For some reason I never got any response from pastor Gudyanga so maybe the number I got was wrong or he didn’t have any interest in communicating with me. I immediately arranged with Mr Dumbu for him to visit the local chief and find out more information and get permission to approach Gogo Mahinzu’s home to meet this vulnerable family.
This would also help us understand Gogo’s rights to the land as well. We knew that customarily one has to approach elders with pondo shanu which I wired to Mr Dumbu for this meeting. This was his first ever feedback. Mr Samson Dhemba was the one who received Mahinzu/Chisare and secured a piece of land for her through the Lands Committee under the Min of Lands. He was leader of everything until recently when a new Chieftainship was installed, the Neromwe Chieftainship. Chief Neromwe then installed his Village Heads and the Village Head of the area is one Hove Chiwenga. Hove Chiwenga retained Mdhara Samson Dhemba as one of his aids.
I have met the village head Mr Hove Chiwenga in the presence of his aide Mr Samson Dhemba and I was assured with all forms of support convenient in attending to the plight of Mbuya Mahinzu.
He gave him the USsio traditional token which he shared with his aide.”
Q: What prompted you to play role you are playing?
A: The spirit of Ubuntu. As you know Ubuntu means, ‘I am because we are:
Q: Who is coordinating on your behalf?
A: I spearhead and coordinate things remotely from negotiating with a coach company to carry donations to Triangle safely, keeping in touch with donors who volunteered their places as donation drop-offs. Harare, Mr Mavesera and Johannesburg, Ma Asi, structure day to day operations with the social worker, coordinating tasks with a volunteer team member who lives about 2 km from Gogo and supports us tremendously such that I know this project wouldn’t go so swiftly without her input and dedication, keeping in touch with the volunteer contractor Mr Richard Masendeke and keeping record of the volunteered and pledged building inventory and reaching out to various service providers who have come for-ward with donations and pledges namely GI Glo who have pledged sola…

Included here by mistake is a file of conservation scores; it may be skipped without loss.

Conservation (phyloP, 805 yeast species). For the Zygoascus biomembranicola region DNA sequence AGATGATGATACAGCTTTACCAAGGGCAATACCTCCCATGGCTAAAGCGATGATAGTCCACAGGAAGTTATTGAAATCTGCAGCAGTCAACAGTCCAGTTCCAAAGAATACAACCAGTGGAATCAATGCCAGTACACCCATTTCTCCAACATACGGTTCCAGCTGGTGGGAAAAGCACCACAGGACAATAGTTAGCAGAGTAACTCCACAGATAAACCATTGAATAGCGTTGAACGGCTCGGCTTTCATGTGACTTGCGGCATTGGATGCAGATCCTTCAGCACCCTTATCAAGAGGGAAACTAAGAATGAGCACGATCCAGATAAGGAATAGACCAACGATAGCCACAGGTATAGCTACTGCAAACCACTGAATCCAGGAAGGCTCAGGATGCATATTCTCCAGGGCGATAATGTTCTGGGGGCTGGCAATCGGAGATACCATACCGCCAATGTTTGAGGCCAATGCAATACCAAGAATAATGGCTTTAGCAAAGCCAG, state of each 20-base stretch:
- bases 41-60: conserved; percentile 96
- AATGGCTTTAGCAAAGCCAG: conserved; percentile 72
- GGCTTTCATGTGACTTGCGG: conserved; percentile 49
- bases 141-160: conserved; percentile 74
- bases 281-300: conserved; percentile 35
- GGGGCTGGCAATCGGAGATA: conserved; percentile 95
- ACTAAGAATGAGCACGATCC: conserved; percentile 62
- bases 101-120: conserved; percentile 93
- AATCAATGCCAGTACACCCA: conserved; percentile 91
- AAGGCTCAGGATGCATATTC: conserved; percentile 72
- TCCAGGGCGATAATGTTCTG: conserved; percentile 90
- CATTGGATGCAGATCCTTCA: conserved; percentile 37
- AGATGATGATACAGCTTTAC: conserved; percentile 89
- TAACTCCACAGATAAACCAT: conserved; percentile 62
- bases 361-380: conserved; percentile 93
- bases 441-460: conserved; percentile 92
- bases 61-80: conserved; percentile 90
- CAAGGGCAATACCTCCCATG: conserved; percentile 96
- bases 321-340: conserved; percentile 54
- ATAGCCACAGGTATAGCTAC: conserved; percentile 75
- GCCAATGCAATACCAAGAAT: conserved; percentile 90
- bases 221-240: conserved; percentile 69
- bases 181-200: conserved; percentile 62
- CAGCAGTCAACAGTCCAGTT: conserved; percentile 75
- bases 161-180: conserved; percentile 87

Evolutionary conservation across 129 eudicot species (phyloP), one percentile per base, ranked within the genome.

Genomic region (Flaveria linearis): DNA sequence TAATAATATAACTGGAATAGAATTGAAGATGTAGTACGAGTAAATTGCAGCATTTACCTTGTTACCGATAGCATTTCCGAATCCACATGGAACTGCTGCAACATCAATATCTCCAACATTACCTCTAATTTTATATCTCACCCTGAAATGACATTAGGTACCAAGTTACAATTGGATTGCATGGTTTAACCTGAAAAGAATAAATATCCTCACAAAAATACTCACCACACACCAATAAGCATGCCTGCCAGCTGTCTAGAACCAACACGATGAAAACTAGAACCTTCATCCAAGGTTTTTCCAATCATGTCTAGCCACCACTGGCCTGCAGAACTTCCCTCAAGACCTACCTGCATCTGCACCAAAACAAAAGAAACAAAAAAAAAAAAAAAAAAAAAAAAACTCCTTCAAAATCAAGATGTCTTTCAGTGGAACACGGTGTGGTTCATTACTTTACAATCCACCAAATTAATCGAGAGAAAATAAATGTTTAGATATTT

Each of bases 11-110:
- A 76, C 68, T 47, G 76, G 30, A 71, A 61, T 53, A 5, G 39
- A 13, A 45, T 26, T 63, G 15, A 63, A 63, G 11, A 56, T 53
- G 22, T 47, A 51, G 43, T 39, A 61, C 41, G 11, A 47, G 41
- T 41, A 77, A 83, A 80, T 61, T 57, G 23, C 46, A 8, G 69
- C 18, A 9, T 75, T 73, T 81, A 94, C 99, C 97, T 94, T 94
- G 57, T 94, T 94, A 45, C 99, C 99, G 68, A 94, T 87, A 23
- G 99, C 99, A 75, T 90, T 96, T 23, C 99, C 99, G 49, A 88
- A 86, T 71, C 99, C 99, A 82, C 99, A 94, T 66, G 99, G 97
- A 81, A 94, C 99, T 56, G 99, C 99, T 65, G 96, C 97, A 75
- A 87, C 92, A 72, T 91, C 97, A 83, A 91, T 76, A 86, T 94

Q: What challenges have you faced to date?
A: I could say the time when there was no pub-lic transport we struggled to get donation parcels to the family. Apart from that I am very humbled by the low and support being shown to this fam-ily because I am aware of how tough things are for many people financially so for them to still manage to give is just humbling.
Q: Any dashes with other well-wishers or potential donors?
A: There were no clashes at all. We really con-fidently took the steps we did and have stuck to a structured coordination without allowing any distractions.
Q: Are you into charity work or it’s a one-off?
A: I am not into charity work but I have always managed to rise when I am needed Most of the times I take on good deeds in silence.
Q: Anything else you want to say?
A: Thank you for asking. I would like to take this opportunity to encourage the spirit of Ubuntu to be exercised by each one of us. I believe giving is one of the hardest things to do because we rarely have people who give without later on saying, ‘after what I have done for him/ her: so let us not underestimate what it takes for someone to do so. No gift is too small. For example, right now kids have gone back to school and even a bar of soap, a tank of clean water, hand sanitizers, homemade masks etc will go a long way considering the pandemic.
Many people are struggling to feed their families so community based programmes must bring together resources to make porridge and taking turns to man the kitchens, it can go a long way to making sure children are fed at least once a day.
lastly to everyone and yourself, please do not let the support and love you are showing just end up here. Ngazvitenderere ngazviende mberi.